Monday, February 05, 2024

The Feast of St Agatha 2024

Truly it is fitting and just, meet and profitable to salvation, that we sing of Thee especially on this day with praise worthy of this celebration, on which a triumphal victim was offered to Thy majesty; one to whom Thou gavest so great a victory, that her very torments, though fierce and bitter, trembled before their conqueror. With such bright flashes of light did her lamp shine, that she might enter the gates of heaven thrown open. O happy and reknowned virgin! who merited to glorify her martyrdom with blood, for the praise of her faithful Lord. O honorable and glorious woman, and rendered doubly glorious! who in the midst of bitter torments, shown forth by every sort of miracle, and mighty with hidden support, merited to be healed by the vistation of Thy Apostle, and sing of Thee, true and supreme God, in sacred hymn. Thus wedded to Christ, the heavens received her, while; thus did she shine forth in a glorious service as her body was laid to rest, when a choir of Angels proclaimed the holiness of her mind and the liberation of her country. Through Christ our Lord, through whom the Angels praise Thy majesty etc. (The Preface of St Agatha in the traditional Ambrosian Missal.)

The Martyrdom of St Agatha, by Giovanni Battista Tiepolo, ca 1756.
Vere dignum et iustum est, aequum et salutare, nos te in hoc praecipue die digna laude praeconii canere: in quo triumphalis hostia tuae maiestati oblata est. Cui tantam contulisti victoriam, ut ipsa saeva et aspera victricem tremerent tormenta. Cuius lampas coruscis emicat fulgoribus, ut reseratas poli ingredi valeat ianuas. O felix et inclyta Virgo! Quae meruit, Domini pro laude fidelis, martyrium sanguine clarificare suum. O illustris et gloriosa, gemino illustrata decore! Quae inter tormenta aspera, cunctis praelata miraculis, et mystico pollens suffragio, Apostoli tui meruit visitatione curari, et te, verum summumque Deum, sacro carmine concinere. Sic nuptam Christo susceperunt aethera, sic humandi artus glorioso fulgent obsequio, ubi Angelorum chorus sanctitatem mentis et patriae indicant liberationem. Per Christum, Dominum nostrum.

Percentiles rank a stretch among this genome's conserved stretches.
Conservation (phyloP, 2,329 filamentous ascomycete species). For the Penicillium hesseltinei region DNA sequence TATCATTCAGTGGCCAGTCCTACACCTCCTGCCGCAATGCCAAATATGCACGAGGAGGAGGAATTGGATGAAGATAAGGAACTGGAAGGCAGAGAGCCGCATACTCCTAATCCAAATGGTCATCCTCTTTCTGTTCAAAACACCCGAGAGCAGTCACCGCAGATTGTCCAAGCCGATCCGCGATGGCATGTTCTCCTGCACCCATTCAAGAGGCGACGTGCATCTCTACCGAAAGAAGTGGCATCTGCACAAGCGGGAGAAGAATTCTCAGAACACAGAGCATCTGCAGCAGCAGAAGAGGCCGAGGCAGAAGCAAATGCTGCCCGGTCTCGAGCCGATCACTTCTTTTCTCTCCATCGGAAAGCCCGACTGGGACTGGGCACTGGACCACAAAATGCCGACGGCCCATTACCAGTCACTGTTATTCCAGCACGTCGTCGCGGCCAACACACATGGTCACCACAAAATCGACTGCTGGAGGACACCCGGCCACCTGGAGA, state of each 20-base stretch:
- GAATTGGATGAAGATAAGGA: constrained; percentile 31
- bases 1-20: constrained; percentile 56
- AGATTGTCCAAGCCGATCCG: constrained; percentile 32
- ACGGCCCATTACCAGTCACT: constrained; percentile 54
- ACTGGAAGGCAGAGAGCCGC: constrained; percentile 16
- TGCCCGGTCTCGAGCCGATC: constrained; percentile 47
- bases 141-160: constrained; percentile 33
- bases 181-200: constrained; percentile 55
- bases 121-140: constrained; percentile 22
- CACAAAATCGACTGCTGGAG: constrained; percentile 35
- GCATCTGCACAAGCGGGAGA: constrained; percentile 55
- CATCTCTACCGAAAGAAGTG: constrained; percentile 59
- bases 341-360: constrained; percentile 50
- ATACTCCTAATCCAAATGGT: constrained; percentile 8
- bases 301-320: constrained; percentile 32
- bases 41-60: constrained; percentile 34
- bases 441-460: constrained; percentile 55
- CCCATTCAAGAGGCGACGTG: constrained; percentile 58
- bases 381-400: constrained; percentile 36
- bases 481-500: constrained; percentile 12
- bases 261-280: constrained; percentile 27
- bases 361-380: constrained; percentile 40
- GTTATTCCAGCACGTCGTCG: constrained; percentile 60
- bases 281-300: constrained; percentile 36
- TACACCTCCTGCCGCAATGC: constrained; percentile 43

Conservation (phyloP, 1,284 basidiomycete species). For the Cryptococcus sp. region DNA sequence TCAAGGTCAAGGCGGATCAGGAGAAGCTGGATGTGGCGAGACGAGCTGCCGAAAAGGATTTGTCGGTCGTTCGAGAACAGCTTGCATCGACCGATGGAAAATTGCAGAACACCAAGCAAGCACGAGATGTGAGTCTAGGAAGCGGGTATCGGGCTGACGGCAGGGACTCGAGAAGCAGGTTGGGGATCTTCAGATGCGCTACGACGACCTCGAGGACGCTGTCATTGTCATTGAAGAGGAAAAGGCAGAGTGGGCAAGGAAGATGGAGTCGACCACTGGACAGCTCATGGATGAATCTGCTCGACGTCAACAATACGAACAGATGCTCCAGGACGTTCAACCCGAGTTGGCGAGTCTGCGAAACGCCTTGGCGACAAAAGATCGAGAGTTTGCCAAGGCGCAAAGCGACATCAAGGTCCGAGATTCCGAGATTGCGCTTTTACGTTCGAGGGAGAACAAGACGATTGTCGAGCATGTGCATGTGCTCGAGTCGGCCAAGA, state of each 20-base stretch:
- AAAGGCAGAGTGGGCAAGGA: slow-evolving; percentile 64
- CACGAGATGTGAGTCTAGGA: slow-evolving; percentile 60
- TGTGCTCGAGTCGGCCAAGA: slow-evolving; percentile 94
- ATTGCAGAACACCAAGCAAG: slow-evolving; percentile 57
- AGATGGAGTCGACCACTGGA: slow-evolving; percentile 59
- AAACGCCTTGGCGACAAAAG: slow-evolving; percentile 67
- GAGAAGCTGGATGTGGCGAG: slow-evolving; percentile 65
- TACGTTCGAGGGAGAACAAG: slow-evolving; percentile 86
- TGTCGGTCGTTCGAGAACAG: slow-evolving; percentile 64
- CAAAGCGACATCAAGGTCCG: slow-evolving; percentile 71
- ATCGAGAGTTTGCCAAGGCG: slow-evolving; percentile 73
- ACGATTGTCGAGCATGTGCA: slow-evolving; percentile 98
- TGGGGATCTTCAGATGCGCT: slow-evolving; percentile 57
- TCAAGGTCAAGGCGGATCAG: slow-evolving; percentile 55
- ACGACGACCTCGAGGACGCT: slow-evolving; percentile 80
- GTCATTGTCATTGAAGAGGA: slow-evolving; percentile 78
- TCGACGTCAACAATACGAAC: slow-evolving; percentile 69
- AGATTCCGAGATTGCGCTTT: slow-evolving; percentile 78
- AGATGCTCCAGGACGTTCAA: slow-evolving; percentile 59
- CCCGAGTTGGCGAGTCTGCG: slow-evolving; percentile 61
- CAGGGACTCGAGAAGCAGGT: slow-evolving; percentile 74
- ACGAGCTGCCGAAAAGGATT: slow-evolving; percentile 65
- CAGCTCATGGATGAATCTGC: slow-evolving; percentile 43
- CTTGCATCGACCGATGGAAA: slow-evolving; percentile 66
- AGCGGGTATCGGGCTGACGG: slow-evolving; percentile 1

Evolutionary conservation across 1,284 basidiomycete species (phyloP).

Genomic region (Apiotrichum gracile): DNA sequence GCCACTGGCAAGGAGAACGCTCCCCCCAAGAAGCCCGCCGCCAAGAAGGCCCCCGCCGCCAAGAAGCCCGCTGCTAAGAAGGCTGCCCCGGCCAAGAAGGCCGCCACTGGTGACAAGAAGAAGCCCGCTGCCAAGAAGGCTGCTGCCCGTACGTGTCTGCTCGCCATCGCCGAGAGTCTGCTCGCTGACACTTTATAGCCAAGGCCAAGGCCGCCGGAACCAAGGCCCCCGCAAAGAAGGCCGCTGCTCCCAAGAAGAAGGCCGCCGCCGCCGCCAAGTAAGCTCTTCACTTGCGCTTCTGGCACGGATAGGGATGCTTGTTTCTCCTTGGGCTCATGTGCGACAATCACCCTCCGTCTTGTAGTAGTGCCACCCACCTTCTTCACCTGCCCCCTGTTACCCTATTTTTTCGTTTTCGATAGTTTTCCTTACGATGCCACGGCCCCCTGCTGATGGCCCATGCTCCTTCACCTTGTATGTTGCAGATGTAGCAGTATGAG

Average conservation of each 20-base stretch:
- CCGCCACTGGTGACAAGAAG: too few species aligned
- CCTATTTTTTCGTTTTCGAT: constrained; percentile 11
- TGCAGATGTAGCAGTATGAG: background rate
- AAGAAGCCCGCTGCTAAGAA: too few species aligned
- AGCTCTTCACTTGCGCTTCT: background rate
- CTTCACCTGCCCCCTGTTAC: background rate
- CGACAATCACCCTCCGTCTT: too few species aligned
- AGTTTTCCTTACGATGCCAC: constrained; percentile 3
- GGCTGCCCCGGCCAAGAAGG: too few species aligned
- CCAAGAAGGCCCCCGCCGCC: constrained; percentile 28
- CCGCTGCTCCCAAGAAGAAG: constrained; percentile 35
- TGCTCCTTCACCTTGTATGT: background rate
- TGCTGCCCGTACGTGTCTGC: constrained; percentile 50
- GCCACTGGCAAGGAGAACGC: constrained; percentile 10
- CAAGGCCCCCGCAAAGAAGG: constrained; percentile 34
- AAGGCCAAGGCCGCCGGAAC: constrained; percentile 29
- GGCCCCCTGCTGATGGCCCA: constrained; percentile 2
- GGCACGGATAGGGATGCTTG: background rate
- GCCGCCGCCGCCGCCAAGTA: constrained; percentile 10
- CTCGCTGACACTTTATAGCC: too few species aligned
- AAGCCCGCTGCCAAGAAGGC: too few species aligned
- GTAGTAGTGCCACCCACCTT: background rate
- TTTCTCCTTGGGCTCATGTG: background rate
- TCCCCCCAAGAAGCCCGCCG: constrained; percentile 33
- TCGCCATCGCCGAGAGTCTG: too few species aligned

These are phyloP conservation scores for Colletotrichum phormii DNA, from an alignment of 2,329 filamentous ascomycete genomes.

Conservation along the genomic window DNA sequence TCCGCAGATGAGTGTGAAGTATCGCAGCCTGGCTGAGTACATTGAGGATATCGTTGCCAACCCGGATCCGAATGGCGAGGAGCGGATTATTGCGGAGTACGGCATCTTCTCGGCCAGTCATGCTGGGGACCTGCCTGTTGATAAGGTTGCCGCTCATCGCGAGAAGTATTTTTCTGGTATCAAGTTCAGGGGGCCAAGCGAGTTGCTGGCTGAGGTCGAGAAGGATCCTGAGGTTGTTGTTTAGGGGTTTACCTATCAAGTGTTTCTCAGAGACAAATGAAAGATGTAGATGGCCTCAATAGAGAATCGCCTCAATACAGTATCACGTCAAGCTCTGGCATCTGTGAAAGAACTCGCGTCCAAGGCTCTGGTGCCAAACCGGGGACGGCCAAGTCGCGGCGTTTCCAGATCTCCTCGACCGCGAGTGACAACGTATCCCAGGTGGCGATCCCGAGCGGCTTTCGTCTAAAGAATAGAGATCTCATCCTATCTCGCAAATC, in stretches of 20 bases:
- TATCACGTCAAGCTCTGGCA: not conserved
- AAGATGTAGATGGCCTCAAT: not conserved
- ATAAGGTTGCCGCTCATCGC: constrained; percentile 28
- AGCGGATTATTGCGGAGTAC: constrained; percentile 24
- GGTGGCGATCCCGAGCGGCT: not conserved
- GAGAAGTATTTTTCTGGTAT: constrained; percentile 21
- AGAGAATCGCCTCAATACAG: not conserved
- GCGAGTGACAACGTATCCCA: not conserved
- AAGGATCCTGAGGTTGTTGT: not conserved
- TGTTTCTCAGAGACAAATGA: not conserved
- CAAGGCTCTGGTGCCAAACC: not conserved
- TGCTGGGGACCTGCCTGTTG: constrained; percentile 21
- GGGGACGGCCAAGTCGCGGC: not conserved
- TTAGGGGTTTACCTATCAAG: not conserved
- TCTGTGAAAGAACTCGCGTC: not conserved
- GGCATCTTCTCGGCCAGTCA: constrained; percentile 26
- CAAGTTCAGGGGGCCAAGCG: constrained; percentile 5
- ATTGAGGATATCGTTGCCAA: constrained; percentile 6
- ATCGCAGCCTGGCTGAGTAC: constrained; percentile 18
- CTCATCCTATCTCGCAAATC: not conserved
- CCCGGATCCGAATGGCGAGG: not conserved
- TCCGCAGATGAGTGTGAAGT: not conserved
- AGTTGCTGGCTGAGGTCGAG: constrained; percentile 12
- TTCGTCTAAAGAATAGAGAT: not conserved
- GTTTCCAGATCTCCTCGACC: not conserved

I undertook the hazard of translating this highly rhetorical piece of Latin because it refers at the end to one of my favorite hagiographic legends. The story is that when the Christians of St Agatha’s city, Catania in Sicilia, had brought her body to her burial place, “there came a young man dressed in silken garments, followed by more than one hundred children in white garments; and he entered the place where the holy virgin’s body was being laid, and set there a small marble plaque on which it was written, ‘A holy mind, willing, honor to God, and the liberation of the fatherland.’ And he stood there until the sepulcher was diligently closed, and then departing was seen no more in all the province of Sicily; whence there is no doubt that he was and Angel of God.” (From an edition of the Roman Breviary printed in 1529.)

In the Ambrosian Mass, the Fraction is done immediately after the Canon, before the Lord’s Prayer, and accompanied by an antiphon called the Confractorium, which on the feast of St Agatha reads as follows:

An Angel of the Lord came and laid down a small plaque of marble, on which was written: A holy mind, willing, honor to God, and the liberation of the fatherland. - Veniens Angelus Domini. posuit tabulam brevem ex marmore, in qua scriptum erat: Mentem sanctam, spontaneam, honorem Deo, et patriae liberationem.

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